As you can tell by most of my answers, we need all sides. Both energies. It’s so important. There is strength in softness and softness in strength. We need both the masculine and the feminine, the yin and the yang, the night and the day. I teach with both Taylor Hunt and David Keil – and next year, with Scott Johnson too. So much fun for me because they are all brilliant teachers – but students seem to truly enjoy the balance of our energy as well.
AYP: In each addition of the Ashtanga Dispatch, you feature a different Ashtanga sequence. Why? What are you going to do when you run out of sequences? LOL. Is there anyone who can even illustrate all of 5th and Sixth?
PM: Actually, I’m in the process of developing my own style of yoga and will premier this in the next magazine. It will likely incorporate a slack line and a surf board and be totally rad. Oops … that was my snark. You may want to edit, sorry.
I don’t know if there will be another magazine. Or if there is, what it will look like. I guess I’ll just have to wait and see, right?
AYP: This addition features an article “Pilates for Ashtanga” by Jen Rene. There is some controversy in the Ashtanga community regarding supplementary practices. I believe Mark Robberds alludes to this in the article, “The Story of Us.” What are your thoughts?
PM: I have learned that there are two sides to everything. My new mantra is, “Can I hold two conflicting ideas in my head at the same time?” Sometimes more is too much. And maybe that’s especially true at different times in our learning and life – like in the beginning for sure. But then there are times, other practices or exercises can support us, and not just physically. Besides, sometimes we don’t find out that too much is too much until we do too much. In the third magazine, I intentionally offered opposing ideas at times. I wanted the reader to question. I question! We should always be asking these questions of ourselves, because what works for a time may not work later. Do what makes sense for you.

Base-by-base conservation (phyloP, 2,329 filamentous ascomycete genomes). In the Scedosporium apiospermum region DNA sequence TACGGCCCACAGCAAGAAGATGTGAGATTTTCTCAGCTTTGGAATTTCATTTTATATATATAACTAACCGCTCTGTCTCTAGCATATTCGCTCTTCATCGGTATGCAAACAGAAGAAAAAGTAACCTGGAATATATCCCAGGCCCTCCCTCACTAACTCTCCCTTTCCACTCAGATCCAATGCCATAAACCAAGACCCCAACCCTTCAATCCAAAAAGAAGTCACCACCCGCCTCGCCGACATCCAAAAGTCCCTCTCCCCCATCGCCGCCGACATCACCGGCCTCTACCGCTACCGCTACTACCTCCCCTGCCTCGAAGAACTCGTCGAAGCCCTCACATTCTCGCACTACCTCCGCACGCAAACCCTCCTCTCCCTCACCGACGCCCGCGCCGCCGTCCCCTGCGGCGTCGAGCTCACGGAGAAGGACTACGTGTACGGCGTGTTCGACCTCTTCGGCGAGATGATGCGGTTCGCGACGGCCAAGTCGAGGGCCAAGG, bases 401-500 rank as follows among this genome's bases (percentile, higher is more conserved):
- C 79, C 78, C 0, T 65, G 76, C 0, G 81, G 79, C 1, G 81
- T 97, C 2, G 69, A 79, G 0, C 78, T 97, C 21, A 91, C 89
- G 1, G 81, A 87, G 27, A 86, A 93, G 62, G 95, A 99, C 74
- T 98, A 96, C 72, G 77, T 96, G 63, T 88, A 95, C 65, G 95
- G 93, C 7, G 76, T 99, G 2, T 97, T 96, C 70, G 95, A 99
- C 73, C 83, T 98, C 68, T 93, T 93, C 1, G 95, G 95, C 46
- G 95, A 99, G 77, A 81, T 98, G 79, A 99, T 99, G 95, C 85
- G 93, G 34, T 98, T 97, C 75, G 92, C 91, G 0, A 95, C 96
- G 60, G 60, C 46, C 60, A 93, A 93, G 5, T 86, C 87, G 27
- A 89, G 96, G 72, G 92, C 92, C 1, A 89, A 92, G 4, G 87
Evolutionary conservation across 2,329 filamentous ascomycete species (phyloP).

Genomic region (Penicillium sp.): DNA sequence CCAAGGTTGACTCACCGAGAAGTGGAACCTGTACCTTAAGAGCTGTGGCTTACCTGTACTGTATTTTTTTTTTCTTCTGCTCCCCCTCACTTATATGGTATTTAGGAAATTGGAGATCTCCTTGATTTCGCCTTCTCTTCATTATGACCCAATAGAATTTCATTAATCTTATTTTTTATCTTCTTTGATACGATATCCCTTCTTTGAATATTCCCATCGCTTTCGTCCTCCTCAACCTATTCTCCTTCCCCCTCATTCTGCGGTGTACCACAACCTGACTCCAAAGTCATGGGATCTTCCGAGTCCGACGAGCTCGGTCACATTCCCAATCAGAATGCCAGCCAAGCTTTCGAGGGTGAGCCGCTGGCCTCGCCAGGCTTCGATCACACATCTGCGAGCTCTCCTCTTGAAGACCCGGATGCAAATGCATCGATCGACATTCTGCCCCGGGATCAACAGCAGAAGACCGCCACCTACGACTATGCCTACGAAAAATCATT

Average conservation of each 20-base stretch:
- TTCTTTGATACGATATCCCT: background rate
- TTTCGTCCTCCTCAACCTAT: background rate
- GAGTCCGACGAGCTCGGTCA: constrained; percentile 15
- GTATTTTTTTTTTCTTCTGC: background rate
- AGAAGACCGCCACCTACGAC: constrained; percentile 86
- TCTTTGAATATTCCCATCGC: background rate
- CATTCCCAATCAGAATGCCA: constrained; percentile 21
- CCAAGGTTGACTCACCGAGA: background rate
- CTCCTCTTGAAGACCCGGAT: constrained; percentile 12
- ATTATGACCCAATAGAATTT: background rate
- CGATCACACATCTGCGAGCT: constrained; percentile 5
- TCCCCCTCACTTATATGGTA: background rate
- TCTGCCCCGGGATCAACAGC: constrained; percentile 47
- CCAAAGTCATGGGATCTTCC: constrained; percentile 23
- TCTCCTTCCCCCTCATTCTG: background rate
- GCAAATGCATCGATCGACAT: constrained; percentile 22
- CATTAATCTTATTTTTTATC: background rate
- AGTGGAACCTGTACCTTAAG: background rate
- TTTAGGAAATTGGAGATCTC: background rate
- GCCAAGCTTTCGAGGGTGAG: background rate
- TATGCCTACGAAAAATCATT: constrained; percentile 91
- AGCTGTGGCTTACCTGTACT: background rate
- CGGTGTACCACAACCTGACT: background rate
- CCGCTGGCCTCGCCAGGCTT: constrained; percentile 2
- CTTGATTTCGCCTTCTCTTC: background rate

AYP: In the intro to the article, “Finding the right teacher”, you say that we need to find a teacher “who will hold our best interests at heart”. How do we tell the difference between our best interests, our teacher’s interests and our ego’s interests?
PM: We don’t always know in our heads, intuition is a much more trustworthy source. So many times, we felt what was true but our minds talk us out of it. We have to become more connected to that inner place of knowing – and that’s why we practice yoga to begin with, right? Even so, it’s what they call the dark teacher that teaches us the most. We learn far more from our mistakes than we do from our successes.
AYP: Aimee Echo wrote a great article with helpful tips for visiting Mysore for the first time. Mysore has amazing book stores. Did you purchase any books when you went to Mysore? If so, please share. What book store do you feel is a must for writers and book lovers to check out in Mysore?
PM: The Bhagavad Gita is the best book to read. I didn’t actually purchase any books there. But the Green House has a great assortment!
AYP: When can we expect the next edition of Ashtanga Dispatch Magazine?PM: There isn’t one in the works. I think this one was our last. But who knows. Never say never.
AYP: How do we order the Third edition or previous editions?
PM: You can visit ashtangadispatch.com
Shanna Small has been practicing Ashtanga Yoga and studying the Yoga Sutras since 2001. She has studied in Mysore with Sharath Jois and is the Director of AYS Charlotte, a school for traditional Ashtanga in Charlotte NC. She has written for Yoga International and the Ashtanga Dispatch. Go here for more information on AYS Charlotte. For information on workshops, please e-mail firstname.lastname@example.org.